-Acts 14:8-18

When I sat down to reread a few passages from the book of Acts for a personal study I’m doing, I was distracted by a little phrase in Acts 14:8-18. The phrase is “in the likeness of men” (ὁμοιωθέντες ἀνθρώποις), and in this context it means that the gods, who otherwise dwell in the heavens, have come down in the form of men. The gods, that is to say, have become like men, and they have visited the people of Lystra. In Acts 28:1-6, we see the same kind of behavior from the pagans to which Paul ministers. They see his working of a miracle by the power of God and mistakenly believe he is a god. In the case of Acts 28:1-6, the apostle may or may not be aware of what the people have said about him (i.e. that he is a “god”), we don’t know for sure. However, given his response in Acts 14:8-18, I think it is safe to say that Paul would have explicitly denied that he is a god who has come down from heaven in the likeness of men.

This is what makes Acts 14:8-18 so striking. You see, what Paul denies of himself — i.e. that he has come down from heaven in the likeness of men — he openly affirms of Christ. He writes in Philippians 2:1-11 —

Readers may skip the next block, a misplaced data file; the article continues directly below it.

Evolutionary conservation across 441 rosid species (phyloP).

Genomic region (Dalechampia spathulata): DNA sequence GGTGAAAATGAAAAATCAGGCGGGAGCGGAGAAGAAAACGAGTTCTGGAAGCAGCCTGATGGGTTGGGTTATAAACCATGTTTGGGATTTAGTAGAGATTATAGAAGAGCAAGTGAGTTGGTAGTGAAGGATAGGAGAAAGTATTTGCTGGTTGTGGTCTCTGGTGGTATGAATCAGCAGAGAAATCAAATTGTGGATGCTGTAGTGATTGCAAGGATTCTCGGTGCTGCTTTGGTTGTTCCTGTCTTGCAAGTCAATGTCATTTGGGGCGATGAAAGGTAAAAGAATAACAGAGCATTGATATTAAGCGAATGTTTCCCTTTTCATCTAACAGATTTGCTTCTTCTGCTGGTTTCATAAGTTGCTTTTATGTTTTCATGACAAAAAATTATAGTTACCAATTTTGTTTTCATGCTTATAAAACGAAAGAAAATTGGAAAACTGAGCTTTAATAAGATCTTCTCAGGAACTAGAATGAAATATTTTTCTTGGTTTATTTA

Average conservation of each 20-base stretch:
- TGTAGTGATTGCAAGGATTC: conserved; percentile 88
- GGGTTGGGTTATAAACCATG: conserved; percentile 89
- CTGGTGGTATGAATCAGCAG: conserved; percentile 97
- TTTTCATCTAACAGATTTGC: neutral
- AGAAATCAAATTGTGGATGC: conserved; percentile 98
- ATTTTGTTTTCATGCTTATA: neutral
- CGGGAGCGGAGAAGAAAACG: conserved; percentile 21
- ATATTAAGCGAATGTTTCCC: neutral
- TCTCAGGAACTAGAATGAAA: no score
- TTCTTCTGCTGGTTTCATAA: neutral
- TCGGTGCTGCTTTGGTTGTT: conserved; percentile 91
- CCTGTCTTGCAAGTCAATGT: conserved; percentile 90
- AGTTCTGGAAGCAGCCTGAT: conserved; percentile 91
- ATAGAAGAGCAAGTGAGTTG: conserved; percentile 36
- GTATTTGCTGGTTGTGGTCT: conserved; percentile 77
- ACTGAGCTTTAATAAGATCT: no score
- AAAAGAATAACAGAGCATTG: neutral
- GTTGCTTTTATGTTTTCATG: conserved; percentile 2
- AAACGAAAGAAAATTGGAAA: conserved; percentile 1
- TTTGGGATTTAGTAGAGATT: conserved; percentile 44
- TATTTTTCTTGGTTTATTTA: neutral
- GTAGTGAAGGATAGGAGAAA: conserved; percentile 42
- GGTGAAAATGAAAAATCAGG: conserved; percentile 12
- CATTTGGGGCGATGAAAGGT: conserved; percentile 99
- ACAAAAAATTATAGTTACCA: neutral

So if there is any encouragement in Christ, any comfort from love, any participation in the Spirit, any affection and sympathy, complete my joy by being of the same mind, having the same love, being in full accord and of one mind. Do nothing from rivalry or conceit, but in humility count others more significant than yourselves. Let each of you look not only to his own interests, but also to the interests of others. Have this mind among yourselves, which is yours in Christ Jesus, who, though he was in the form of God, did not count equality with God a thing to be grasped, but made himself nothing, taking the form of a servant, being born in the likeness of men. And being found in human form, he humbled himself by becoming obedient to the point of death, even death on a cross. Therefore God has highly exalted him and bestowed on him the name that is above every name, so that at the name of Jesus every knee should bow, in heaven and on earth and under the earth, and every tongue confess that Jesus Christ is Lord, to the glory of God the Father.

In this short passage, Paul teaches that Christ was in the form of God, but took on the form of a servant, being born in the “likeness of men” (ὁμοιώματι ἀνθρώπων). Christ was then found in human form, after he had taken on the form of a servant, the ὁμοιώματι ἀνθρώπων.

We see similar language in another significant passage of Scripture as well. In Romans 8:3-4, Paul tells the Romans that

…God has done what the law, weakened by the flesh, could not do. By sending his own Son in the likeness of sinful flesh and for sin, he condemned sin in the flesh, in order that the righteous requirement of the law might be fulfilled in us, who walk not according to the flesh but according to the Spirit.